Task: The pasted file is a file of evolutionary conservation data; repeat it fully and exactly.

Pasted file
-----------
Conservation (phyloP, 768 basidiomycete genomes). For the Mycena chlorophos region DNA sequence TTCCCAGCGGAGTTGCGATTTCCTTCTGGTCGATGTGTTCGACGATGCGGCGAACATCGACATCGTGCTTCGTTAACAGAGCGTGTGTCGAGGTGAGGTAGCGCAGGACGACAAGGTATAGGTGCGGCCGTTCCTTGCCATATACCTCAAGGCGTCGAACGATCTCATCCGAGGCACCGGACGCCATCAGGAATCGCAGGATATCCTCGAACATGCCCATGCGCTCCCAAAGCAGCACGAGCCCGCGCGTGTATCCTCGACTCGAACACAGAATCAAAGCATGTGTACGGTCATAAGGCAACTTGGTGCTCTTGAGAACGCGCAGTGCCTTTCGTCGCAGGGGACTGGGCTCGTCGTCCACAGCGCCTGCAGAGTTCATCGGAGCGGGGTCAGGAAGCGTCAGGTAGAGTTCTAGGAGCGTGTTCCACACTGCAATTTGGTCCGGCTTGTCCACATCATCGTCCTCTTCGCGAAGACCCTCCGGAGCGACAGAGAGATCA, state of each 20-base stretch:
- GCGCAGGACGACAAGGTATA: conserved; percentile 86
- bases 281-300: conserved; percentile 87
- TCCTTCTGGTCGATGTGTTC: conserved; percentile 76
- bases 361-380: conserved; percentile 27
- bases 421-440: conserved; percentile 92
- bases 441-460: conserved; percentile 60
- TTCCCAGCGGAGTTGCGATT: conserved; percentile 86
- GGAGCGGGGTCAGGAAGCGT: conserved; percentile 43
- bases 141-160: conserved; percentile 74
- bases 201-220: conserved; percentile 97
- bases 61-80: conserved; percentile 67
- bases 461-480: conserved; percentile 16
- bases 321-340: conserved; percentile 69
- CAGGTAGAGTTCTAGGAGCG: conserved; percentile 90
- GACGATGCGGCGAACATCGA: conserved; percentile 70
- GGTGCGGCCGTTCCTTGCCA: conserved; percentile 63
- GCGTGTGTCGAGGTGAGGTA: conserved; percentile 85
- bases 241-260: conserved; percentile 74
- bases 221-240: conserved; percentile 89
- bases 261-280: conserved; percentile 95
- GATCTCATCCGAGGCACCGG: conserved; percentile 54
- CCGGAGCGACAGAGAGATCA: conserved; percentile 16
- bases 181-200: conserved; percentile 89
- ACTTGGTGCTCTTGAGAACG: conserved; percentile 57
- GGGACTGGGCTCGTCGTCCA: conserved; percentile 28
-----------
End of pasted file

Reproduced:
Conservation (phyloP, 768 basidiomycete genomes). For the Mycena chlorophos region DNA sequence TTCCCAGCGGAGTTGCGATTTCCTTCTGGTCGATGTGTTCGACGATGCGGCGAACATCGACATCGTGCTTCGTTAACAGAGCGTGTGTCGAGGTGAGGTAGCGCAGGACGACAAGGTATAGGTGCGGCCGTTCCTTGCCATATACCTCAAGGCGTCGAACGATCTCATCCGAGGCACCGGACGCCATCAGGAATCGCAGGATATCCTCGAACATGCCCATGCGCTCCCAAAGCAGCACGAGCCCGCGCGTGTATCCTCGACTCGAACACAGAATCAAAGCATGTGTACGGTCATAAGGCAACTTGGTGCTCTTGAGAACGCGCAGTGCCTTTCGTCGCAGGGGACTGGGCTCGTCGTCCACAGCGCCTGCAGAGTTCATCGGAGCGGGGTCAGGAAGCGTCAGGTAGAGTTCTAGGAGCGTGTTCCACACTGCAATTTGGTCCGGCTTGTCCACATCATCGTCCTCTTCGCGAAGACCCTCCGGAGCGACAGAGAGATCA, state of each 20-base stretch:
- GCGCAGGACGACAAGGTATA: conserved; percentile 86
- bases 281-300: conserved; percentile 87
- TCCTTCTGGTCGATGTGTTC: conserved; percentile 76
- bases 361-380: conserved; percentile 27
- bases 421-440: conserved; percentile 92
- bases 441-460: conserved; percentile 60
- TTCCCAGCGGAGTTGCGATT: conserved; percentile 86
- GGAGCGGGGTCAGGAAGCGT: conserved; percentile 43
- bases 141-160: conserved; percentile 74
- bases 201-220: conserved; percentile 97
- bases 61-80: conserved; percentile 67
- bases 461-480: conserved; percentile 16
- bases 321-340: conserved; percentile 69
- CAGGTAGAGTTCTAGGAGCG: conserved; percentile 90
- GACGATGCGGCGAACATCGA: conserved; percentile 70
- GGTGCGGCCGTTCCTTGCCA: conserved; percentile 63
- GCGTGTGTCGAGGTGAGGTA: conserved; percentile 85
- bases 241-260: conserved; percentile 74
- bases 221-240: conserved; percentile 89
- bases 261-280: conserved; percentile 95
- GATCTCATCCGAGGCACCGG: conserved; percentile 54
- CCGGAGCGACAGAGAGATCA: conserved; percentile 16
- bases 181-200: conserved; percentile 89
- ACTTGGTGCTCTTGAGAACG: conserved; percentile 57
- GGGACTGGGCTCGTCGTCCA: conserved; percentile 28